If it is summertime, then Tom Cruise must be saving the world from an alien invasion again, and so it goes with Edge of Tomorrow, the new sci-fi flick that is a cross between Groundhog Day and War of the Worlds, with some Elysium style exoskeleton action thrown in for good measure.
Marc Webb’s “The Amazing Spider-Man” only got made as a means for Sony to maintain the film rights to everyone’s favorite non-Avenger Marvel superhero. For a film that didn’t have to exist, though, Webb and company still delivered an inspired take on Spidey that improved upon Sam Raimi’s 2002 blockbuster. Now that the familiar origin story is out of the way, Webb is allowed to tell a fresher tale that’s even darker and more riveting than his predecessor. “The Amazing Spider-Man 2” still doesn’t quite top Raimi’s “Spider-Man 2,” which got just about everything right. However, it does definitely have some of the best moments of any Spider-Man film to date.
First, we had to sit through “Iron Man 2,” “Thor,” “The Incredible Hulk,” and “Captain America: The First Avenger” to finally get to “The Avengers.” Now, we have to sit through “Iron Man 3,” “Thor: The Dark World,” and “Captain America: The Winter Soldier” to finally get to “The Avengers: Age of Ultron.”
LOS ANGELES — With less than a week to go before the Academy Awards, the Dolby Theatre in the heart of Hollywood is on lockdown. Guards stand at every door, and handlers with walkie-talkies keep a close eye on any visitors.
Remember the good old days when a big-budget action picture could earn a hard R rating? It looks like those days are officially dead. “Die Hard,” “The Terminator,” “Total Recall,” these were three of the best action movies of the late ’80s and early ’90s, complete with all the gleeful violence and profanity a kid could desire. Nowadays, everything must be toned down to a PG-13 rating, including the recent sequels and reboots of the three aforementioned films.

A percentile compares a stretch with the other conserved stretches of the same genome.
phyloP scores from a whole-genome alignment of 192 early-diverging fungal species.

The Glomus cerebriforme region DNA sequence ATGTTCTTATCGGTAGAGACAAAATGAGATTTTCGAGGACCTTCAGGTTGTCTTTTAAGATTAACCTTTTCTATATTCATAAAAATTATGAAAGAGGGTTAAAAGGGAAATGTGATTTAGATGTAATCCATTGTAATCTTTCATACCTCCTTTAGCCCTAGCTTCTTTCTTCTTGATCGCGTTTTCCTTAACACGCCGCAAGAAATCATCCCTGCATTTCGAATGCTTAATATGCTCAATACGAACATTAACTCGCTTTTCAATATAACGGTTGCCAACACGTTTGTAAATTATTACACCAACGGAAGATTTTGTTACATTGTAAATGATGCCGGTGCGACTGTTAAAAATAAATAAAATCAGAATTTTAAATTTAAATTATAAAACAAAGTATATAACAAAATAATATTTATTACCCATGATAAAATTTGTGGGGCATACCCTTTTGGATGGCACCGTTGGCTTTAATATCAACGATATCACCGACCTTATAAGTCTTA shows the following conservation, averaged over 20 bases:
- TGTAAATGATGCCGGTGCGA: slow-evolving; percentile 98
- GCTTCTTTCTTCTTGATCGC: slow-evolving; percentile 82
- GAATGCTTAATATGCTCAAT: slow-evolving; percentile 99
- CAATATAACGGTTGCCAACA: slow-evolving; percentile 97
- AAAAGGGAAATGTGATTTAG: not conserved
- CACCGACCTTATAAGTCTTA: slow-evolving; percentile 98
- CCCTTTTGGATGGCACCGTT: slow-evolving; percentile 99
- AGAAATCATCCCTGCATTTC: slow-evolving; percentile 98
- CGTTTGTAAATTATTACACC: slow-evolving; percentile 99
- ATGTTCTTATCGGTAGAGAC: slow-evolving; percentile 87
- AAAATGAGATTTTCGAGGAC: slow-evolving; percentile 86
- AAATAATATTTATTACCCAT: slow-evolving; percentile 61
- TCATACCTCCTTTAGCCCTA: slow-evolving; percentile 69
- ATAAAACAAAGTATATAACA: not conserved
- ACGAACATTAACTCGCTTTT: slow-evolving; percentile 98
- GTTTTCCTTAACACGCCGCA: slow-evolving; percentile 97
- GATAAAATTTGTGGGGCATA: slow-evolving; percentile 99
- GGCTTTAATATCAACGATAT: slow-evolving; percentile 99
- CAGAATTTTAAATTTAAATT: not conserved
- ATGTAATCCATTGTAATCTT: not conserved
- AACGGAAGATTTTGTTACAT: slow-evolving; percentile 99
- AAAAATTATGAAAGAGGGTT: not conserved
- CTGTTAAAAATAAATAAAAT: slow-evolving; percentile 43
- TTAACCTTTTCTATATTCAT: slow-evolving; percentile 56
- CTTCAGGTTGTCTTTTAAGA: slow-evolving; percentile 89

“Kick-Ass” was one of those movies that seemed to have everybody split. Either you found the film morally reprehensible or you soaked up every minute of the film’s colorful violence and profanity. Personally, I was among the latter group.
In a cluster of big-budget extravaganzas about superheroes, zombies, robots, monsters, and things that blow up, two little comedies about the magic of summer have stood out this season. One of these films is “The Kings of Summer,” perhaps the most overlooked picture of the year, thus far. The other film is “The Way, Way Back.” Both of these movies are humorous and identifiable with a familiar, yet eternally meaningful, message about growing up. “The Kings of Summer” and “The Way, Way Back” additionally seem to exist in timeless eras, mostly devoid of new-aged technology and modern references. There’s just one key difference between the two coming-of-age tales.
The round, white, paper light shades sold at IKEA for $5 are a familiar item in contemporary interior design. But these inexpensive lanterns are knockoffs of light sculptures created by the renowned artist Isamu Noguchi in the early 1950s.
With the onslaught of Oscar contenders that debuted last November, there’s a good chance that a little-seen indie gem, “Starlet,” managed to fall off your radar during its short, theatrical run. Winner of the Special Jury Prize at the 2011 SXSW film festival, “Starlet” explores the unlikely friendship between a cheerful, aspiring actress (played by the winsome Dree Hemingway) and a cantankerous, elderly widow (the late Besedka Johnson).
Along with Christopher Nolan’s “The Dark Knight Rises,” “Iron Man 3” is one of the rare superhero threequels that doesn’t disappoint. While Jon Favreau remains an executive producer and co-star, he passes on the directorial duties to Shane Black of “Kiss Kiss Bang Bang.” Black maintains all the action, humor, and character development that made Faverau’s first two films so enjoyable, while also incorporating his own unique signature. His film continues to raise the stakes and pushes its characters to their critical limits. In addition, “Iron Man 3” makes some hilarious commentary on the media’s role in terrorism with several inspired twist. The result is the darkest of the “Iron Man” trilogy and, ironically, the funniest.
The Ahwatukee Foothills News hosts a forum with the 9th Congressional District US House of Representatives candidate Andrew Walter.For more from this forum, see our playlist: https://www.youtube.com/playlist?list=PL8ZTVzyUoWKlnx1J8_dcjjX94IwjMgeS5[Video: Vincent Cota/Ahwatukee Foothills News]